Make us your home page

Tampa Ikea finally opens, with fanfare and fatigue

TAMPA — If insanity isn't your thing, you probably weren't among the several hundred people who waited hours or days for a first look at the much-hyped Ikea store that opened here Wednesday.

Here's what you missed, or didn't miss, depending on your liking:

Men danced on stilts. Grown women wore hats made of balloons.

Even Mayor Pam Iorio came, dressed in Swedish yellow and blue.

"I want to welcome the Swedish invasion to Tampa!" she cheered, applauding the economic boost that 400-plus new jobs will bring to the city.

By the time the doors finally parted at 9 a.m., the line wrapped around the sprawling, two-story furniture superstore, Florida's third and largest Ikea.

Was the wait worth it? Depends on whom you ask and how long they waited.

Some people camped out for more than 50 hours for a $90 chair giveaway. Others spent the night hoping for a $250 gift card but ended up with only a free hotdog.

"We'd do it again," said Chanda Musial of Homosassa, who spent the night before the opening outside the store with her mom, husband, 4-year-old son and 14-month-old twin daughters. They all won free hot dogs.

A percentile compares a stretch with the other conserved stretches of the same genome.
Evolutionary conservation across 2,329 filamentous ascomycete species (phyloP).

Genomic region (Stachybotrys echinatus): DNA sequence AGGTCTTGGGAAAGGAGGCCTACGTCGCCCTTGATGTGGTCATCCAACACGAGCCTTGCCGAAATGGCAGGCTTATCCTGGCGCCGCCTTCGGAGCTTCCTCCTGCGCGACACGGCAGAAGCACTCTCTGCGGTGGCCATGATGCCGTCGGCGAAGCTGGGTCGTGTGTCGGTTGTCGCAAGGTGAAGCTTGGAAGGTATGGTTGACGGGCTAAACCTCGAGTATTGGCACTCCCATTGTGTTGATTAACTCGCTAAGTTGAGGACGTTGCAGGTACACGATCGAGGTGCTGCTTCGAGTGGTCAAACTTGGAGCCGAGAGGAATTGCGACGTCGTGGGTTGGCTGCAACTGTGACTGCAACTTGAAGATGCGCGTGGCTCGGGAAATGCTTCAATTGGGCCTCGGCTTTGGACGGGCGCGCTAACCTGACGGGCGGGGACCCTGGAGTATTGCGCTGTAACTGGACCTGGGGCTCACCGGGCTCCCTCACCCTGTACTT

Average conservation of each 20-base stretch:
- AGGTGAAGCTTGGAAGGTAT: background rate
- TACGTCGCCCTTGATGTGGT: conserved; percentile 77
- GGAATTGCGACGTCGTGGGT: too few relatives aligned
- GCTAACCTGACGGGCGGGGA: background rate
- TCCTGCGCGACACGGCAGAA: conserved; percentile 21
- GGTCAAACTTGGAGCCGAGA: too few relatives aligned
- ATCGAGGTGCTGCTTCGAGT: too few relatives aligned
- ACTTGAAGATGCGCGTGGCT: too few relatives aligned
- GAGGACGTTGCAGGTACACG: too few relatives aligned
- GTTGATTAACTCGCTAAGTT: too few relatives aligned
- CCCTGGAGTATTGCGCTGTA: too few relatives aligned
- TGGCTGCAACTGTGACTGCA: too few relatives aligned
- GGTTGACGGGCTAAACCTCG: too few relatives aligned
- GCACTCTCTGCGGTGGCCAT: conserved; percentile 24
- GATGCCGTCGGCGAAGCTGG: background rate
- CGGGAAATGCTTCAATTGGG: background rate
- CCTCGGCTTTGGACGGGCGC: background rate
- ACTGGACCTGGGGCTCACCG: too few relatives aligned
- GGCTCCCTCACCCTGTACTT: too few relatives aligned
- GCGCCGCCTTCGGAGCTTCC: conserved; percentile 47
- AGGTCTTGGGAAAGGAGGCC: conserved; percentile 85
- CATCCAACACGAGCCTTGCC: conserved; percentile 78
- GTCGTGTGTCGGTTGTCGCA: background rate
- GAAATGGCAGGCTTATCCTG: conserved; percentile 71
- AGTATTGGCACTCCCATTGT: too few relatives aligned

Ben Dziubek, 20, who was second in line, scored a free chair but was far less impressed.

"Not worth it. So not worth it," he said. "We got here Monday excited. Now the day comes, and we're exhausted."

Deafening noise greeted early arrivals. For 45 minutes, employees chanted and clapped hundreds of inflated "thundersticks" as customers glided up an escalator. It sounded like Tropicana Field during the playoffs, only louder. One man plugged his ears.

Some shoppers went straight to the maze of more than 10,000 displayed items. Armed with maps and tape measures, they considered products with names like Ektorp, Expedit and Effektiv and Mala, Mammut and Mikael.

Others feasted on $4.99 plates of Swedish meatballs and lingonberries despite the breakfast hour.

"They're very good," said Lissette Torres, a 24-year-old from Tampa who had camped out since Monday night.

Officials hailed the day a success. Traffic stayed heavy around the store, but it didn't cause any major highway backups. Not everyone parked in the right place, but Tampa police went easy on ticketing, said company spokesman Joseph Roth.

"We certainly made the right decision, that's for sure," Roth said of building in Tampa.

The only empty spot in the whole place on day one? The supervised children's play area, closed indefinitely as a precaution taken by Ikea stores nationwide against the swine flu.

Times staff writer Drew Harwell contributed to this report. Colleen Jenkins can be reached at or (813) 226-3337.

Deal Diva tips

Want to shop Ikea? Here are some Deal Diva tips to take along.

1. Wear blinders: Ikea is a blessing and a curse for budget shoppers. You'll find plenty of deals, including the store's cheapest item, a 29-cent ceramic tumbler. But be wary of getting swept up in the euphoria of newness and bounty. You'll end up thinking you need and want things you never knew you needed or wanted before.